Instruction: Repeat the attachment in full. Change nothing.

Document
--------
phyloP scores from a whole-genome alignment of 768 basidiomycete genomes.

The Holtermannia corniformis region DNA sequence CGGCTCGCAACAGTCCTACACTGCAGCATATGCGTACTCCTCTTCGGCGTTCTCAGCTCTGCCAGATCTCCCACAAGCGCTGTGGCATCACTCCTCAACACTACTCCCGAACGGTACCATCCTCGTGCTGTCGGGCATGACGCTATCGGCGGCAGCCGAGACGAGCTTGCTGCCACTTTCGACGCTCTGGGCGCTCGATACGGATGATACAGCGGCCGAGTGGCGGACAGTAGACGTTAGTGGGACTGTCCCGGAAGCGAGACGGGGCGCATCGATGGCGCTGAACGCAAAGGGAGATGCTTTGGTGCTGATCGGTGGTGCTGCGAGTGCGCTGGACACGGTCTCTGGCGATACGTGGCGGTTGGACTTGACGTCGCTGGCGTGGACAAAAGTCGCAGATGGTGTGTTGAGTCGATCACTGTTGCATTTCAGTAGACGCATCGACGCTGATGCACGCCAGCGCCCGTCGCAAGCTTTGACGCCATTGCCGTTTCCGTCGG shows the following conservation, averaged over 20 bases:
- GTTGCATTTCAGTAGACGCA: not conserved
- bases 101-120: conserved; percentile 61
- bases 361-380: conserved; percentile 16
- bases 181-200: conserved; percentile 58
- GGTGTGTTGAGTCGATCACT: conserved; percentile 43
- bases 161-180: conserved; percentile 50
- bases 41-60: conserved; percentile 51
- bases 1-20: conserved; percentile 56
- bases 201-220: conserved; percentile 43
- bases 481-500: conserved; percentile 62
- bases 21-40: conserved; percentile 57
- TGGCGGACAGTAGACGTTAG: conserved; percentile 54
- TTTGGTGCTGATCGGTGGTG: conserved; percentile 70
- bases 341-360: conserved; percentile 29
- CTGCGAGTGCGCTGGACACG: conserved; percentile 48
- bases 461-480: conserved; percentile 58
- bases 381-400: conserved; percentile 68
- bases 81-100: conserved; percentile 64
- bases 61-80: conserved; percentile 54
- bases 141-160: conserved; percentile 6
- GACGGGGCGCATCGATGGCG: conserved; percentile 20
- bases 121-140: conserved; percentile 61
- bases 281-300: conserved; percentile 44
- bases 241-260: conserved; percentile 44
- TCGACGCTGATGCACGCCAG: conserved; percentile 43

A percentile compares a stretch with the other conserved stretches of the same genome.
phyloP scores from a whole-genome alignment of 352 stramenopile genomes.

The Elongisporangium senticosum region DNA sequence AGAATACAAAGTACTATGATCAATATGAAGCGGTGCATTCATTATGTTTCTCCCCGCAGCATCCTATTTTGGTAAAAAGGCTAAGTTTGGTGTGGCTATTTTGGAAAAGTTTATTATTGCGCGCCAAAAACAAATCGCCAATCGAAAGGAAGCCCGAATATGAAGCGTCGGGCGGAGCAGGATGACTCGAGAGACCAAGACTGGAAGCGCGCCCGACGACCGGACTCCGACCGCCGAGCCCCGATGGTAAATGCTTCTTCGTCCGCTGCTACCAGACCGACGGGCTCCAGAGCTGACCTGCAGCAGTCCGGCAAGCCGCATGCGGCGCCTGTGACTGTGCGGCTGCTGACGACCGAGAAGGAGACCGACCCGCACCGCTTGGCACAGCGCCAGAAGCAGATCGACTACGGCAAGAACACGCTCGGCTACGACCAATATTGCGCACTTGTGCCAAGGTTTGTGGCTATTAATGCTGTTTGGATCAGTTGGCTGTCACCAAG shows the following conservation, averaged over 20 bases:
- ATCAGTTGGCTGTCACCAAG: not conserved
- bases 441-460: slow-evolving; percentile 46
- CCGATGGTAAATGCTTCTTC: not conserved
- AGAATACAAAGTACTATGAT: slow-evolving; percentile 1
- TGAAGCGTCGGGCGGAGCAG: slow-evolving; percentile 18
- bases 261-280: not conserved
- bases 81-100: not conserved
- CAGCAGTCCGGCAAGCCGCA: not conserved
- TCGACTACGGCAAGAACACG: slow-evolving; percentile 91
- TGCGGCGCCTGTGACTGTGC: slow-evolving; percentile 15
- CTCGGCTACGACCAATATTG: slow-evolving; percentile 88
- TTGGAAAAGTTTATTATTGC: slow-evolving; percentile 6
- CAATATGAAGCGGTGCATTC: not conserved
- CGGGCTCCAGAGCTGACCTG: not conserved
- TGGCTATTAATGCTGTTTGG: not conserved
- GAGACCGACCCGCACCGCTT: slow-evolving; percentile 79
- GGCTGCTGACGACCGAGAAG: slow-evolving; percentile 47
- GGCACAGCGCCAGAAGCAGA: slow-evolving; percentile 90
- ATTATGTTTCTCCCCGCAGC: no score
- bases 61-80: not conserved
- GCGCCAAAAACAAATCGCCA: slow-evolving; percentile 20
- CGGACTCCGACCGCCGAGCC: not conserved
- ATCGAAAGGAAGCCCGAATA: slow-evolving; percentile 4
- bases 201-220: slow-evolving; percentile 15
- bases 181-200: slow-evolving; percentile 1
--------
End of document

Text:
phyloP scores from a whole-genome alignment of 768 basidiomycete genomes.

The Holtermannia corniformis region DNA sequence CGGCTCGCAACAGTCCTACACTGCAGCATATGCGTACTCCTCTTCGGCGTTCTCAGCTCTGCCAGATCTCCCACAAGCGCTGTGGCATCACTCCTCAACACTACTCCCGAACGGTACCATCCTCGTGCTGTCGGGCATGACGCTATCGGCGGCAGCCGAGACGAGCTTGCTGCCACTTTCGACGCTCTGGGCGCTCGATACGGATGATACAGCGGCCGAGTGGCGGACAGTAGACGTTAGTGGGACTGTCCCGGAAGCGAGACGGGGCGCATCGATGGCGCTGAACGCAAAGGGAGATGCTTTGGTGCTGATCGGTGGTGCTGCGAGTGCGCTGGACACGGTCTCTGGCGATACGTGGCGGTTGGACTTGACGTCGCTGGCGTGGACAAAAGTCGCAGATGGTGTGTTGAGTCGATCACTGTTGCATTTCAGTAGACGCATCGACGCTGATGCACGCCAGCGCCCGTCGCAAGCTTTGACGCCATTGCCGTTTCCGTCGG shows the following conservation, averaged over 20 bases:
- GTTGCATTTCAGTAGACGCA: not conserved
- bases 101-120: conserved; percentile 61
- bases 361-380: conserved; percentile 16
- bases 181-200: conserved; percentile 58
- GGTGTGTTGAGTCGATCACT: conserved; percentile 43
- bases 161-180: conserved; percentile 50
- bases 41-60: conserved; percentile 51
- bases 1-20: conserved; percentile 56
- bases 201-220: conserved; percentile 43
- bases 481-500: conserved; percentile 62
- bases 21-40: conserved; percentile 57
- TGGCGGACAGTAGACGTTAG: conserved; percentile 54
- TTTGGTGCTGATCGGTGGTG: conserved; percentile 70
- bases 341-360: conserved; percentile 29
- CTGCGAGTGCGCTGGACACG: conserved; percentile 48
- bases 461-480: conserved; percentile 58
- bases 381-400: conserved; percentile 68
- bases 81-100: conserved; percentile 64
- bases 61-80: conserved; percentile 54
- bases 141-160: conserved; percentile 6
- GACGGGGCGCATCGATGGCG: conserved; percentile 20
- bases 121-140: conserved; percentile 61
- bases 281-300: conserved; percentile 44
- bases 241-260: conserved; percentile 44
- TCGACGCTGATGCACGCCAG: conserved; percentile 43

A percentile compares a stretch with the other conserved stretches of the same genome.
phyloP scores from a whole-genome alignment of 352 stramenopile genomes.

The Elongisporangium senticosum region DNA sequence AGAATACAAAGTACTATGATCAATATGAAGCGGTGCATTCATTATGTTTCTCCCCGCAGCATCCTATTTTGGTAAAAAGGCTAAGTTTGGTGTGGCTATTTTGGAAAAGTTTATTATTGCGCGCCAAAAACAAATCGCCAATCGAAAGGAAGCCCGAATATGAAGCGTCGGGCGGAGCAGGATGACTCGAGAGACCAAGACTGGAAGCGCGCCCGACGACCGGACTCCGACCGCCGAGCCCCGATGGTAAATGCTTCTTCGTCCGCTGCTACCAGACCGACGGGCTCCAGAGCTGACCTGCAGCAGTCCGGCAAGCCGCATGCGGCGCCTGTGACTGTGCGGCTGCTGACGACCGAGAAGGAGACCGACCCGCACCGCTTGGCACAGCGCCAGAAGCAGATCGACTACGGCAAGAACACGCTCGGCTACGACCAATATTGCGCACTTGTGCCAAGGTTTGTGGCTATTAATGCTGTTTGGATCAGTTGGCTGTCACCAAG shows the following conservation, averaged over 20 bases:
- ATCAGTTGGCTGTCACCAAG: not conserved
- bases 441-460: slow-evolving; percentile 46
- CCGATGGTAAATGCTTCTTC: not conserved
- AGAATACAAAGTACTATGAT: slow-evolving; percentile 1
- TGAAGCGTCGGGCGGAGCAG: slow-evolving; percentile 18
- bases 261-280: not conserved
- bases 81-100: not conserved
- CAGCAGTCCGGCAAGCCGCA: not conserved
- TCGACTACGGCAAGAACACG: slow-evolving; percentile 91
- TGCGGCGCCTGTGACTGTGC: slow-evolving; percentile 15
- CTCGGCTACGACCAATATTG: slow-evolving; percentile 88
- TTGGAAAAGTTTATTATTGC: slow-evolving; percentile 6
- CAATATGAAGCGGTGCATTC: not conserved
- CGGGCTCCAGAGCTGACCTG: not conserved
- TGGCTATTAATGCTGTTTGG: not conserved
- GAGACCGACCCGCACCGCTT: slow-evolving; percentile 79
- GGCTGCTGACGACCGAGAAG: slow-evolving; percentile 47
- GGCACAGCGCCAGAAGCAGA: slow-evolving; percentile 90
- ATTATGTTTCTCCCCGCAGC: no score
- bases 61-80: not conserved
- GCGCCAAAAACAAATCGCCA: slow-evolving; percentile 20
- CGGACTCCGACCGCCGAGCC: not conserved
- ATCGAAAGGAAGCCCGAATA: slow-evolving; percentile 4
- bases 201-220: slow-evolving; percentile 15
- bases 181-200: slow-evolving; percentile 1